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Mr. Gauke: It has often been asked during the Bills passage why the code of practice will not apply to all official statistics, and I still do not feel that we have had a satisfactory answer. We should also ask what impact the Bill will have on official statistics that are not national statistics. We received an answer of sorts in Committee from the Financial Secretary. He said that
we also expect the code to be one of the boards main vehicles to promulgate the standards and definitions that it is required under clause 9 to produce and promote across all official statistics. I stress the importance of that point, which has perhaps not been clear before.
It is important to note that, although the codes formal status is as a statement of practice against which national statistics or candidate national statistics will be assessed, we expect the board to promote it as a code of good practice across all official statistics.[ Official Report, Statistics and Registration Service Public Bill Committee, 18 January 2007; c. 151.]
That raises a particular difficulty because there is, of course, no sanction. The board is able to threaten nothing against the producers of statistics if they are in breach of the code, because the sole sanction in the Bill is that a statistic will either be assessed as a national statistic or it will not. That is a weakness. There is no sanction against official statistics and the producers of official statistics if they fail to meet the required standard, which is regrettable.
My hon. Friend the Member for Chipping Barnet (Mrs. Villiers) made an important point about the argument that we cannot have a large number of official statistics being treated as national statistics and the code applying to them, because that would impose too much work on the statistics board. That is a strange position to adopt because we do not usually produce laws or regulations and then simply say, Well, if too many people could breach it, we wont bother to enforce it. The board should apply the code as it sees fit in those areas where it considers that to be proportionate and appropriate, but everybody should try to comply with it. The other position is rather like saying that one should obey the speed limit only where there is a speed camera, and that as it is not practical to have speed cameras everywhere we will not have speed limits in places where we do not have them. That is a flawed approach, and that is why new clause 4 is eminently sensible and necessary.
When the Bill was published, many people wanted to support it not because it would necessarily bring every statistic into the realm of national statistics, but because it would at least increase the efficacy of every statistic by bringing it into the code. The hon. Member for Chipping Barnet (Mrs. Villiers) is right that there was little incentive for Ministers to bring certain statisticsperhaps some of the more dodgy oneswithin the remit of the code on national statistics. I have used the example of Government Expenditure and Revenue in ScotlandGERSthroughout our series of debates about this matter. GERS was invented as a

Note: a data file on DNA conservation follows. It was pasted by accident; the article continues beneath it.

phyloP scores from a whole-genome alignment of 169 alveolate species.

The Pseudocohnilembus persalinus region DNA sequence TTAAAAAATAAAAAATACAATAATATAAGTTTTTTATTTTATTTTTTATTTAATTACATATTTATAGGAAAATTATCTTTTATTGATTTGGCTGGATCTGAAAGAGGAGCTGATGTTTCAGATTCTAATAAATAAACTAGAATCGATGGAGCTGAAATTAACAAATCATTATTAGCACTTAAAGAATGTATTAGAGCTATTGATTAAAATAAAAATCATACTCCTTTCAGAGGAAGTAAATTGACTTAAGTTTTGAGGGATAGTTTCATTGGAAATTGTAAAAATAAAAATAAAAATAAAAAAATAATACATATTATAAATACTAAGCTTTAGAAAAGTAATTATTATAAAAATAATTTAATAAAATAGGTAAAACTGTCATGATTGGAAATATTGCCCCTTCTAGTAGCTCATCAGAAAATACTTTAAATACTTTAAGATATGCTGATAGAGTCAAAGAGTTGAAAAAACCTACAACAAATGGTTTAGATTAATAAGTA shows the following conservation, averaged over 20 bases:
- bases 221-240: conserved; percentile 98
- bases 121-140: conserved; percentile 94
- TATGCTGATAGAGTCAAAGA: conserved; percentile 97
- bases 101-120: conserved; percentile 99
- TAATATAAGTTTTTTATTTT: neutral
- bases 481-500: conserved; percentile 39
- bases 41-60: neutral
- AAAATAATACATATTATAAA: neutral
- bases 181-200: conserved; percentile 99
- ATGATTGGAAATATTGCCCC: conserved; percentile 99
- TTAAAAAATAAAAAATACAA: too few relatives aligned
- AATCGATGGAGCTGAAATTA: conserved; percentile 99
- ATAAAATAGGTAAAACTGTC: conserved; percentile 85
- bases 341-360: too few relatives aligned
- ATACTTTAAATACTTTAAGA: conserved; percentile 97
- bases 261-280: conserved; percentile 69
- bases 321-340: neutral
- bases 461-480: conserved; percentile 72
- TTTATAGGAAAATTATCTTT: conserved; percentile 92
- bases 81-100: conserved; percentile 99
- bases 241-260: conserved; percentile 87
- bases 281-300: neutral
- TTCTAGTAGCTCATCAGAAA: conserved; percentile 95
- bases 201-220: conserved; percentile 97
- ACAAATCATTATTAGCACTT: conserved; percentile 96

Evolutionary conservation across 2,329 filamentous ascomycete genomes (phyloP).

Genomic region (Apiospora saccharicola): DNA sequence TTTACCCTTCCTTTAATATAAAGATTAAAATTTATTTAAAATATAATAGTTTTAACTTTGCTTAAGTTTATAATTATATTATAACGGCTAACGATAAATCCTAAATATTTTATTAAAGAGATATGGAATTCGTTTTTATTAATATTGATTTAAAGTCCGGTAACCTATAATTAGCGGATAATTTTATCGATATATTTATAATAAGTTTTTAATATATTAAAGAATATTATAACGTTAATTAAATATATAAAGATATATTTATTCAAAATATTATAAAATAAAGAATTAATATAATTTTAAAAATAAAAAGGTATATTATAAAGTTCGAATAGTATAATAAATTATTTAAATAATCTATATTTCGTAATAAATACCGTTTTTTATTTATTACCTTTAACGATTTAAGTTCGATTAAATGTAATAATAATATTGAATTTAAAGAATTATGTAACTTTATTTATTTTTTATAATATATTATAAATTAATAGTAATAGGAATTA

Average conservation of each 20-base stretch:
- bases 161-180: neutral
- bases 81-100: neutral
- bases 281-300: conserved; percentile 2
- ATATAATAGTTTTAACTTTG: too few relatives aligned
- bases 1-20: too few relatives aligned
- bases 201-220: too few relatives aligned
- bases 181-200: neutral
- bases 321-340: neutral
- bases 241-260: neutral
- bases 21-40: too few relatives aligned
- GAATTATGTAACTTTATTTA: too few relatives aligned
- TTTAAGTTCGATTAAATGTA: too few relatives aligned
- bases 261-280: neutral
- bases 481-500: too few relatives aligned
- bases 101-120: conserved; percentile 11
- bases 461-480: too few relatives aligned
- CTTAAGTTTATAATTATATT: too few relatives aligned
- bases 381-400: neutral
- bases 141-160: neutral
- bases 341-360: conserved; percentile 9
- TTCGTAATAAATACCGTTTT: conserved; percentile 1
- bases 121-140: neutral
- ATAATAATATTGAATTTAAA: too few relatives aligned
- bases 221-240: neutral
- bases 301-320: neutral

political construct at the outset, and there was a disincentive to have a code for it. It was inaccurate because it was designed to be inaccurate.
I am very taken with new clause 4 as it does not force every statistic into the remit of national statistics, but it does force all statistics to adhere to a proper code, which is an eminently sensible thing to do when we want to have information that has efficacy, that we can all trust and that can be guaranteed.
I shall refer to the example of GERS yet again, but I will not repeat the many criticisms that I have previously made of it. Instead, I shall address a recent event. A Scottish Parliament Committee inquiry discovered that Dr. Andrew Goudie, the Scottish Executive statistician, considered not publishing the report this year because of the inaccuracies contained in it, particularly the near £500 million inaccuracy in the allocation to Scotland of UK non-identifiable expenditure. If such statistics are at least forced into the code, we would end up with a situation in which never again does a senior statistician consider withholding the publication of a document because it is flawed. Instead, we would have statistics that we can all trust and rely upon. We might not have absolute unanimity on the way that statistics are measured, but at least in Scotland, England and the regions of England we would have figures that we could trust.